After getting up to speed on Friday’s second day of the Open Test at Indianapolis Motor Speedway, Juan Pablo Montoya weighed in on the current aero configuration of the cars and the idea of adding a push to pass power boost to bolster overtaking. The Colombian — a two-time Indy 500 winner in just five career starts in the 500 — offered a contrary opinion to the consensus that emerged among drivers following last month’s push to pass test at Indy.
“I felt OK,” Montoya said of his Friday runs in his No. 86 Arrow McLaren SP Chevy, which put him third fastest behind Josef Newgarden and reigning Indy champ Takuma Sato. “I did pass (a) few cars and everything. I could move, I could change; I felt pretty decent at parts.
“The thing is, remember, every run you do, you change something. You don’t keep the same car. You’re always trying to improve the feeling, improve the car to maybe be more consistent in clean air, more consistent in the draft, things like that.
“As you go through those things, there’s some runs that you go out there, you’re just in the way, and you hate it. I said like three times today, ‘Hell, I’m not doing this.’ Actually the word wasn’t ‘hell’ but I’m using the polite word. I said, ‘I’m not doing this’ and I bailed.
“One of them actually bailed and really scared the hell out of me in (Turns) 3 and 4. I lifted and I didn’t even do Turn 1. I went in the deceleration lane. ‘I’m not doing this.’
“It’s a shame, I mean… some people tried the push to pass (at the earlier test). But it would make racing quite more wild, I think. I know some people don’t want wild.”
Friday pacesetter Newgarden, who was among those not in favor of adding push to pass at Indy after the earlier test, felt that the aero package developed following testing at Indy last November should improve the show on race day.
“It’s easier to follow. It’s still tough,” said the Team Penske driver. “You’ll still get a big front wash in traffic. Ten cars back, it’s always going to be difficult. But I think they’ve made the ability to follow better. That balance separation between clean air and dirty air is definitely reduced.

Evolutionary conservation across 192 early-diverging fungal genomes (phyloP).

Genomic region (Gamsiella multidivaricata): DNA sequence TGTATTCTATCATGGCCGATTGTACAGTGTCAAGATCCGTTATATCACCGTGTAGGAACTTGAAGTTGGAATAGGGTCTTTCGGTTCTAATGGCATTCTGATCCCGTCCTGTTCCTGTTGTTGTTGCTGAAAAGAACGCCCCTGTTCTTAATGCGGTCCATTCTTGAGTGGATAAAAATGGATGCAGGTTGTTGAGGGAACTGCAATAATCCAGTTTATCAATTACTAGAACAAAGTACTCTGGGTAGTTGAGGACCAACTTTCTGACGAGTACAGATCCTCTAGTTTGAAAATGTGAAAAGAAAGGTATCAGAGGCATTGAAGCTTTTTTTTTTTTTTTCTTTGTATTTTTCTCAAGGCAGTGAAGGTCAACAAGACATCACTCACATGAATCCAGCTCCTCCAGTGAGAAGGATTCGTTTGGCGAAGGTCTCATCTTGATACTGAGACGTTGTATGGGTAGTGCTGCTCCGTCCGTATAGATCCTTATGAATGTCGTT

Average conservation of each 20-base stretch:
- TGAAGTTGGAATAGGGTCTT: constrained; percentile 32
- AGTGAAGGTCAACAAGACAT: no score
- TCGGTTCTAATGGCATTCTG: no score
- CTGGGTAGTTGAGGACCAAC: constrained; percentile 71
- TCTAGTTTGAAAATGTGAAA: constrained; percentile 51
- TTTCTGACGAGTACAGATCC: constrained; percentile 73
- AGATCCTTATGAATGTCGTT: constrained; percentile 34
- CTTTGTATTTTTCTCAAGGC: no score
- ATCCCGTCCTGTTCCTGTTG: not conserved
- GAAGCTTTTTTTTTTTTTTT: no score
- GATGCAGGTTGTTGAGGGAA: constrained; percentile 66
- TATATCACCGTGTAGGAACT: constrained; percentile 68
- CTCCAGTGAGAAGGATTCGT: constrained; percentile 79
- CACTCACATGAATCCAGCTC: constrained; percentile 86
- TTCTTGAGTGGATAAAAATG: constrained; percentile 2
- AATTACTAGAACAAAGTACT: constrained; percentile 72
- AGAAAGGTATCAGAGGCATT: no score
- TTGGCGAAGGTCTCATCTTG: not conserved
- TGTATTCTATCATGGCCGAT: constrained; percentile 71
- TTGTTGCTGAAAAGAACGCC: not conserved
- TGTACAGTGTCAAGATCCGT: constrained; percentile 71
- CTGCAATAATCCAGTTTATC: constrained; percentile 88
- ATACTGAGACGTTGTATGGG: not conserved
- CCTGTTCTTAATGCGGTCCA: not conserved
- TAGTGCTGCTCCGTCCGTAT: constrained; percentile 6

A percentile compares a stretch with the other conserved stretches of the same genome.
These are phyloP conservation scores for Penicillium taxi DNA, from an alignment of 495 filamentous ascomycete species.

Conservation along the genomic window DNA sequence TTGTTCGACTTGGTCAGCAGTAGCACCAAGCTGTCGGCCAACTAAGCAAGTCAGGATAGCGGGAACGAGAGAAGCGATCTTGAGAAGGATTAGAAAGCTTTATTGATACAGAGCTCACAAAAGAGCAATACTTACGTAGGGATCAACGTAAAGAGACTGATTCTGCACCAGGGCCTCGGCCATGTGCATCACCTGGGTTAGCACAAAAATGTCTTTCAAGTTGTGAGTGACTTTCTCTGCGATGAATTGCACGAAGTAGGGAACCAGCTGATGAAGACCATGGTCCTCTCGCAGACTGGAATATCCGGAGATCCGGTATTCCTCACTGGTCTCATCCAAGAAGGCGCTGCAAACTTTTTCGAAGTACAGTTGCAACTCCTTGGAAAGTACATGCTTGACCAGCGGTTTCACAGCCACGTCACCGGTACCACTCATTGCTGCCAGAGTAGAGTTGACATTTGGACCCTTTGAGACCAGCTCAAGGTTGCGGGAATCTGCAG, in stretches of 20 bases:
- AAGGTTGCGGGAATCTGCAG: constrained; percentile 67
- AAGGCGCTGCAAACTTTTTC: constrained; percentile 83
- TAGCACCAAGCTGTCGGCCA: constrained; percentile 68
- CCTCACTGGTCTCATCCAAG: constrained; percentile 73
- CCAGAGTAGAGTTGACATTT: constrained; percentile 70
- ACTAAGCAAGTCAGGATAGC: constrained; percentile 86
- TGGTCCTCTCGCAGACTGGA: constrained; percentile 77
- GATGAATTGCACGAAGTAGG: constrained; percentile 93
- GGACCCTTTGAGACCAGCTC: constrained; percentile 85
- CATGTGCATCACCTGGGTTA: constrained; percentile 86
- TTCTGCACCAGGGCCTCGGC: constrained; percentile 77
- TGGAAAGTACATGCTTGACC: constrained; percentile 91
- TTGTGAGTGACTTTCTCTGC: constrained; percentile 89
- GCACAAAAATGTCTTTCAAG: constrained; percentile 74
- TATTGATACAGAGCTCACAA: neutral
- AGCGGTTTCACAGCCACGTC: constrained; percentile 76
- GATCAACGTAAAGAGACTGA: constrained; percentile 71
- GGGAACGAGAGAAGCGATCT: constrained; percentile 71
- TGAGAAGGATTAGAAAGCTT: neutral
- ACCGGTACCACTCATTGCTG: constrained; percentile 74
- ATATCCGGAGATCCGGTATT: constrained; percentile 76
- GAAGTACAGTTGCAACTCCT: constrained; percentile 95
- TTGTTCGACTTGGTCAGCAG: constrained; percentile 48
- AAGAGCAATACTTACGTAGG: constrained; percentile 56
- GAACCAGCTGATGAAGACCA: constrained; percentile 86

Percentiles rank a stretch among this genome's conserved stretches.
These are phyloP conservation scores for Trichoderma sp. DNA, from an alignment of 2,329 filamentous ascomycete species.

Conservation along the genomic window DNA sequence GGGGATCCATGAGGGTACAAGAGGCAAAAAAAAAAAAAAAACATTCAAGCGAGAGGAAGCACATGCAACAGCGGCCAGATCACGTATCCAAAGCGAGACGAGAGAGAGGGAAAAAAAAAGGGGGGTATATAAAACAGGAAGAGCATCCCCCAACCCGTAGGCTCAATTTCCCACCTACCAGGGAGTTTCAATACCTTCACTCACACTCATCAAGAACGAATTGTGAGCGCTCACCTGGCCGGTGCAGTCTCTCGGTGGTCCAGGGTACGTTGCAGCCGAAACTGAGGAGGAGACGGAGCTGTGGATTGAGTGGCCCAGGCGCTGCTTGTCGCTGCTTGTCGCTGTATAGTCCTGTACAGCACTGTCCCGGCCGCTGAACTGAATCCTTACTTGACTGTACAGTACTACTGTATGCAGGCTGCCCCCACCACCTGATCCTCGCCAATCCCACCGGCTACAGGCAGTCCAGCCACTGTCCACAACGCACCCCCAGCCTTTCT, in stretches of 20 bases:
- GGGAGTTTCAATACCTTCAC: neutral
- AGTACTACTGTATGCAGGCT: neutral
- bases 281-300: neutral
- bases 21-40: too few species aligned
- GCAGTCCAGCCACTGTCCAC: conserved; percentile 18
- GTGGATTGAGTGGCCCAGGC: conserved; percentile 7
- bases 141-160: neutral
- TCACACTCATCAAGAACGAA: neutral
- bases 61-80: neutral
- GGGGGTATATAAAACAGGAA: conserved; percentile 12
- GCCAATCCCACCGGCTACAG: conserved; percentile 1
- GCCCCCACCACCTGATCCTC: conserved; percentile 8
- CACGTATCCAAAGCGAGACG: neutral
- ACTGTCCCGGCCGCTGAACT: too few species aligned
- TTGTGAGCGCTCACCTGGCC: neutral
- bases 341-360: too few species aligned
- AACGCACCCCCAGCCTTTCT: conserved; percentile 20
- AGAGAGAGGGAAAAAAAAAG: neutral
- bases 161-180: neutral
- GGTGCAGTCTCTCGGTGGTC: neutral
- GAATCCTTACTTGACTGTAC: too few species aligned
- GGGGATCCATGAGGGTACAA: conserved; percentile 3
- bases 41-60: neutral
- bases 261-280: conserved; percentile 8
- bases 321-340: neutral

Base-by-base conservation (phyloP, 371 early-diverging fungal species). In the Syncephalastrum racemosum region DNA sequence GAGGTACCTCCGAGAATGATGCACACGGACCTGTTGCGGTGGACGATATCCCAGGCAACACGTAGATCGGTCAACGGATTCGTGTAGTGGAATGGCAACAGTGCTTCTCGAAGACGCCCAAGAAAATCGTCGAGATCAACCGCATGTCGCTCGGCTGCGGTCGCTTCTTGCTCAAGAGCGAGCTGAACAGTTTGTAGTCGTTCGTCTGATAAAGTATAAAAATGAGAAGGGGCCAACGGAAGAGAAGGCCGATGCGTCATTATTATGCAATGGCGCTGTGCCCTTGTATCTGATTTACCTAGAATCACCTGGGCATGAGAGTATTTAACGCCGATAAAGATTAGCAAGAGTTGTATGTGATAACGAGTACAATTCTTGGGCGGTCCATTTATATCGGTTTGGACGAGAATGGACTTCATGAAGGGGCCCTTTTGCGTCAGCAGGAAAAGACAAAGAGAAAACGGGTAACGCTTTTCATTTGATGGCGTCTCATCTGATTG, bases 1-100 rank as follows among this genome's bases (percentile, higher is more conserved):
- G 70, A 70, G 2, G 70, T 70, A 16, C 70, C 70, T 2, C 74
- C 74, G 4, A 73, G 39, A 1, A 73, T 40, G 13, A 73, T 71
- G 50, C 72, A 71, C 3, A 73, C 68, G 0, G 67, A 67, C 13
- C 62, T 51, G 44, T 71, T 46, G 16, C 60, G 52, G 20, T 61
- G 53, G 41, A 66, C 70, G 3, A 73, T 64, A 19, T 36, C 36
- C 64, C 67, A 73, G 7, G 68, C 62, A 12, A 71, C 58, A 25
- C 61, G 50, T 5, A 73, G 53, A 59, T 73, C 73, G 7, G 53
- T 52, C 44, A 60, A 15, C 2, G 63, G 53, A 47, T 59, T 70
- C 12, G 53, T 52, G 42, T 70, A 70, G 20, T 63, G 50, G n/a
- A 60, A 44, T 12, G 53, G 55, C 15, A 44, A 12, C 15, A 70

“I think you have a better opportunity this year looking at the amount of downforce we have, the balance shift in and out of traffic. I think you have a better opportunity to fight for the win in the third or fourth car in line.
“More than that, (if) you somehow find yourself in the back, I think you have a better opportunity of making your way forward. Those two elements will automatically help the show. But you don’t want to have it so easy where we’re packed up the entire field the entire time. I think that’s something that you would want to avoid.
“It’s a balancing act. I think it will be a lot better than last year as far as the ability to race up front. Time will tell. But I think you’ll have a better show.”
Montoya felt this year’s configuration to be a little different than he remembered, but still longed for more power.
“They’re a little harder to drive — I think the difference between clear air and dirty air is a little bigger,” he said. “I think the changes IndyCar did, from what everybody says, it’s a little harder than before, but not that bad, put it that way.
“After running today, I would be a big fan of that push to pass, to be honest.”